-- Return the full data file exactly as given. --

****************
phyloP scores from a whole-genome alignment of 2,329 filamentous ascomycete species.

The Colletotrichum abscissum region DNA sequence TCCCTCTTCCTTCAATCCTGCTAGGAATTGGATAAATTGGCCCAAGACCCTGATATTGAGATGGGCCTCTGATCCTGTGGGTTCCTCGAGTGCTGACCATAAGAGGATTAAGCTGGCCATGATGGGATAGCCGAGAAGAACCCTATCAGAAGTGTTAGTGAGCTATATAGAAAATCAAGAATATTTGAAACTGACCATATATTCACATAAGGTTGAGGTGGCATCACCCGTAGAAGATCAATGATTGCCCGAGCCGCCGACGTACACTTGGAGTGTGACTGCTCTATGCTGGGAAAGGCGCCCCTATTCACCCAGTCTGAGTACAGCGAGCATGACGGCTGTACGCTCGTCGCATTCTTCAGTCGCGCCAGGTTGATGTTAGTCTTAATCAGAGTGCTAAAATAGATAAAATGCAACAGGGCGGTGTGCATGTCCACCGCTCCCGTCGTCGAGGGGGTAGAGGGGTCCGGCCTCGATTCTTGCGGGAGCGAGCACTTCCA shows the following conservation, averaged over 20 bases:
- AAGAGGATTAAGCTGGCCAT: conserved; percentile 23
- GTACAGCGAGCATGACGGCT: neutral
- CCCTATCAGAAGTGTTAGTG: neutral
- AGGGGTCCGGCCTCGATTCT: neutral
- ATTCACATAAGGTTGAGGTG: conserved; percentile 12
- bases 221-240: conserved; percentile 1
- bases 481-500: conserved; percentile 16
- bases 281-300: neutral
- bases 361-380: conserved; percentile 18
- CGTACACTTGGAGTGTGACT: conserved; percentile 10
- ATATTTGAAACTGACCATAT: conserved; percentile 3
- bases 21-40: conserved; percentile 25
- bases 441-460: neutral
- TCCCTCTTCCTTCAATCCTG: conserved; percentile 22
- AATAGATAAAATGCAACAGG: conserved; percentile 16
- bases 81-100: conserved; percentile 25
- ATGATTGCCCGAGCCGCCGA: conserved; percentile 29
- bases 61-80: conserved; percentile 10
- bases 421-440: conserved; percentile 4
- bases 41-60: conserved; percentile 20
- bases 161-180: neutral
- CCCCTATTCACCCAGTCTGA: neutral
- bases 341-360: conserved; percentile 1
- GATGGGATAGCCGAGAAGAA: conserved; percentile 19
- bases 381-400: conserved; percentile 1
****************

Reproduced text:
phyloP scores from a whole-genome alignment of 2,329 filamentous ascomycete species.

The Colletotrichum abscissum region DNA sequence TCCCTCTTCCTTCAATCCTGCTAGGAATTGGATAAATTGGCCCAAGACCCTGATATTGAGATGGGCCTCTGATCCTGTGGGTTCCTCGAGTGCTGACCATAAGAGGATTAAGCTGGCCATGATGGGATAGCCGAGAAGAACCCTATCAGAAGTGTTAGTGAGCTATATAGAAAATCAAGAATATTTGAAACTGACCATATATTCACATAAGGTTGAGGTGGCATCACCCGTAGAAGATCAATGATTGCCCGAGCCGCCGACGTACACTTGGAGTGTGACTGCTCTATGCTGGGAAAGGCGCCCCTATTCACCCAGTCTGAGTACAGCGAGCATGACGGCTGTACGCTCGTCGCATTCTTCAGTCGCGCCAGGTTGATGTTAGTCTTAATCAGAGTGCTAAAATAGATAAAATGCAACAGGGCGGTGTGCATGTCCACCGCTCCCGTCGTCGAGGGGGTAGAGGGGTCCGGCCTCGATTCTTGCGGGAGCGAGCACTTCCA shows the following conservation, averaged over 20 bases:
- AAGAGGATTAAGCTGGCCAT: conserved; percentile 23
- GTACAGCGAGCATGACGGCT: neutral
- CCCTATCAGAAGTGTTAGTG: neutral
- AGGGGTCCGGCCTCGATTCT: neutral
- ATTCACATAAGGTTGAGGTG: conserved; percentile 12
- bases 221-240: conserved; percentile 1
- bases 481-500: conserved; percentile 16
- bases 281-300: neutral
- bases 361-380: conserved; percentile 18
- CGTACACTTGGAGTGTGACT: conserved; percentile 10
- ATATTTGAAACTGACCATAT: conserved; percentile 3
- bases 21-40: conserved; percentile 25
- bases 441-460: neutral
- TCCCTCTTCCTTCAATCCTG: conserved; percentile 22
- AATAGATAAAATGCAACAGG: conserved; percentile 16
- bases 81-100: conserved; percentile 25
- ATGATTGCCCGAGCCGCCGA: conserved; percentile 29
- bases 61-80: conserved; percentile 10
- bases 421-440: conserved; percentile 4
- bases 41-60: conserved; percentile 20
- bases 161-180: neutral
- CCCCTATTCACCCAGTCTGA: neutral
- bases 341-360: conserved; percentile 1
- GATGGGATAGCCGAGAAGAA: conserved; percentile 19
- bases 381-400: conserved; percentile 1